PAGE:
One of those eighth century BC prophets that King mentions, the prophet Amos, preached this: “Alas for those who are at ease in Zion, and for those who feel secure on Mt. Samaria.  Alas for those who lie on beds of ivory, and lounge on their couches…but are not grieved over the ruin of Joseph (Israel).”  The words are the opposite of what has become a beatitude of our culture, “blessed are you who are at ease in your home, and those who have absolute security in the homeland.”  For Amos, ease and security is more a cause for caution than blessedness.  The picture of Rev. King sitting in solitary confinement in his jail cell, writing to the white clergy sitting in their homes and churches seems to carry with it the same message.  King is writing as one who has given up a good amount of ease and security in order to place himself in the struggle of his people.  He is being urged to slow down, back off, step back, by moderate clergy somewhat sympathetic to his cause but not comfortable with the uncomfortableness that this movement has brought about. 

It’s perhaps an understandable contension going on here.  If society as it is set up has always worked for you, always basically allowed you to get what you need and protected you from harm, why carry any sense of urgency?  Why upset the order of things too much?  King insists that even though one may have been dealt a hand that has allowed one to live a life of relative security, that one must never forget, to put it in the words of Amos, to “grieve over the ruin of Joseph,” to allow one’s life to be affected by the lack of security that others experience.  A danger of being at ease and having all that we need is that we may start to believe that the network of mutuality doesn’t ask anything of us.  Doesn’t demand sacrifice.  Doesn’t make us accountable to our brothers and sisters.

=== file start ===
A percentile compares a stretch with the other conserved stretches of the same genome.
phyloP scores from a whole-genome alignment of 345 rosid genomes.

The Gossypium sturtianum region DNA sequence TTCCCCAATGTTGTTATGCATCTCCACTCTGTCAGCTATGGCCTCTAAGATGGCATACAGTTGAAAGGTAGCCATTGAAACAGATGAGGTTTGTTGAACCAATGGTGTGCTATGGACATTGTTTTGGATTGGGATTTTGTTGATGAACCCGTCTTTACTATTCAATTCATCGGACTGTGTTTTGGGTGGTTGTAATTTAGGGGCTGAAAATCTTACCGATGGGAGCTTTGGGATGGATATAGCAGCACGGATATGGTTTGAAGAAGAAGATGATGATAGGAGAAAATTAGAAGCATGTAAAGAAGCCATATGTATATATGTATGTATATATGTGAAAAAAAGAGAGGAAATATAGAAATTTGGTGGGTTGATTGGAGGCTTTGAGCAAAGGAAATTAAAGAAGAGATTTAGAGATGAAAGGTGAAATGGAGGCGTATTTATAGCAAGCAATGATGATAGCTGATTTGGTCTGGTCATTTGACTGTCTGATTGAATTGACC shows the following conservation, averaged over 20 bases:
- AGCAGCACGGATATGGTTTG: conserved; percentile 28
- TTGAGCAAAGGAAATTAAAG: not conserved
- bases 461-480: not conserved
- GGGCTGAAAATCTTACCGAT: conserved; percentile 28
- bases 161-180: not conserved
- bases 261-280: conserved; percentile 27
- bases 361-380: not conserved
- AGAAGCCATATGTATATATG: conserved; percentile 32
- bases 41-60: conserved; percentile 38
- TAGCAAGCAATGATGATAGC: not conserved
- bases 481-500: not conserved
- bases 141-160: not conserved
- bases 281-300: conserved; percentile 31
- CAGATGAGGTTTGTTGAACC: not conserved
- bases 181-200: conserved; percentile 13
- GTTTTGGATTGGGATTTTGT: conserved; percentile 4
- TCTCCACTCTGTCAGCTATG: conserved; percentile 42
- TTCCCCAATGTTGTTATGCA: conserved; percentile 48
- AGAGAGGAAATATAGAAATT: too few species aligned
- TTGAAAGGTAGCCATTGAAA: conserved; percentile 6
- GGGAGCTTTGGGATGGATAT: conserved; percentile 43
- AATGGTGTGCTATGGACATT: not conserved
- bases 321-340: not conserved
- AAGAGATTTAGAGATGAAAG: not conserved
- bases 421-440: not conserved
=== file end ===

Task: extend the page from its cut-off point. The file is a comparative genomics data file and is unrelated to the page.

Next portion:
——————————- Reading from Letter        

Oppressed people cannot remain oppressed forever. The yearning for freedom eventually manifests itself, and that is what has happened to the American Negro. Something within has reminded him of his birthright of freedom, and something without has reminded him that it can be gained. Consciously or unconsciously, he has been caught up by the Zeitgeist, and with his black brothers of Africa and his brown and yellow brothers of Asia, South America and the Caribbean, the United States Negro is moving with a sense of great urgency toward the promised land of racial justice. If one recognizes this vital urge that has engulfed the Negro community, one should readily understand why public demonstrations are taking place. The Negro has many pent up resentments and latent frustrations, and he must release them. So let him march; let him make prayer pilgrimages to the city hall; let him go on freedom rides -and try to understand why he must do so. If his repressed emotions are not released in nonviolent ways, they will seek expression through violence; this is not a threat but a fact of history. So I have not said to my people: “Get rid of your discontent.” Rather, I have tried to say that this normal and healthy discontent can be channeled into the creative outlet of nonviolent direct action.